The acting head of Charles Sturt University in Wagga has announced intentions to actively support students and staff who choose to take part in a climate change protest next week.
An internal message was circulated across the university community on Monday, quoting the acting vice-chancellor Professor John Germov.
"No Charles Sturt student or staff member will be penalised by the University for attending the [School Strike for Climate] events, which are an admirably peaceful and powerful way of advocating for much-needed action to address climate change," Professor Germov said in the statement.
Scheduled for September 20, the School Strike for Climate event in Wagga forms part of a nationwide movement of student-led protests.
It is intended to become a precursor to United Nations meetings in New York later this month.
Ed Maher, member of on-campus environmental collective CSU Green, has welcomed both the strike actions and the university's outward support.
"The uni has made it clear its views on climate change," he said.
"CSU's position on climate change is public and clear, we've long been managing our own footprint and saying that 'business as usual' is not a real option.
"We all need to take action to prepare our communities for the change we're already seeing."
Wagga's CSU joins the other regional-based institutions in pushing for sustainability options on campus.
"We're the first carbon neutral university and we're always moving forward with renewable sources, and there have been decisive steps towards including sustainability in course options," Mr Maher said.
"The impact of our physical footprint is only a proportion [of the wider community's carbon output], but the community, staff, businesses and students do look to us to be leaders on these issues.
"We're preparing future leaders and it should be an inspiration to the wider community on what can be achieved with some effort. Hopefully, it will normalise this kind of [environmentally-conscious] behaviour."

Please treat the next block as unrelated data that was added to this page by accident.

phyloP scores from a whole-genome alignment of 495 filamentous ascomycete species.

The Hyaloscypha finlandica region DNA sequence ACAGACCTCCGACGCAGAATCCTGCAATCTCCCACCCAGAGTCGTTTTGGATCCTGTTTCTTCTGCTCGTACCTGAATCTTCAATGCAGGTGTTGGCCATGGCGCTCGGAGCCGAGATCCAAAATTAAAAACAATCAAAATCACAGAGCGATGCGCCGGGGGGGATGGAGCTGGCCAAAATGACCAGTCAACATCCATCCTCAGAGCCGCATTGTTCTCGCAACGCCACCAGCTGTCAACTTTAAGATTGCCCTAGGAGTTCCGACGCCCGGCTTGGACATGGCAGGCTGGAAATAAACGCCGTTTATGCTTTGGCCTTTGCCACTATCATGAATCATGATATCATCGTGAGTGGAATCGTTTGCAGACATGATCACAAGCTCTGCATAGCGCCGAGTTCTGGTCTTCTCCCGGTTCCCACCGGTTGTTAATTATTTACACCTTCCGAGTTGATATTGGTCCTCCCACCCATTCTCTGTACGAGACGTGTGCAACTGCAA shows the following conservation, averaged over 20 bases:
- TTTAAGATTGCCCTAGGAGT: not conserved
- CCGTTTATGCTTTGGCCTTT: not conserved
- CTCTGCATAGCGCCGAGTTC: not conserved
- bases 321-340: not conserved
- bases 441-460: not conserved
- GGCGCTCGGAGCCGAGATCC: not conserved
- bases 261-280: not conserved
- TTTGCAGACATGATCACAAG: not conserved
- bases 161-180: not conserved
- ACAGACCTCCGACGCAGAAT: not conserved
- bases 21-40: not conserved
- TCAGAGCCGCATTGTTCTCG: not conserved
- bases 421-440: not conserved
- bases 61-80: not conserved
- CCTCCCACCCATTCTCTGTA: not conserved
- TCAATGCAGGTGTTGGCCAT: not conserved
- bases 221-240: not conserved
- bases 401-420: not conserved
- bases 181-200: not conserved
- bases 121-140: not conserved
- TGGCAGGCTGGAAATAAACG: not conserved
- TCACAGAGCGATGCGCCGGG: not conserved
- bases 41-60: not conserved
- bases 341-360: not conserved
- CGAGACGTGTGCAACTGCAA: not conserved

Students have been asked to provide prior notice of their intention to join the protests "should this impact assessment deadlines".
"Take measures to ensure they do not compromise their learning or that of fellow classmates, particularly if they are involved in group work," said the acting vice-chancellor.
Some criticism has arisen, suggesting the university's support of the student-led strikes might be misled and out-of-touch with the sensibilities of the broader community.
It follows Wagga City Council's recent rejection of a proposed climate emergency plan.
"It's an alignment with our position as a science-based, evidence-based institution," Mr Maher said.
Citing a 2019 study by the Lowy Institute that indicated the increased fear of climate change in the minds of Australian young people, Mr Maher said participation in the strike action bolstered the university's "relevance and preparation for tomorrow".
The Lowy report found that 64 per cent of Australian adults see climate change as a 'critical threat', which was an increase of six points since 2018, and 18 points since 2014.
Without the threat of academic penalty, Mr Maher is hopeful the strike action will receive a groundswell of support.
"I'm aware of a few staff who now indicate they will attend," he said.
"It's validation from the university to get involved with the issues that matter."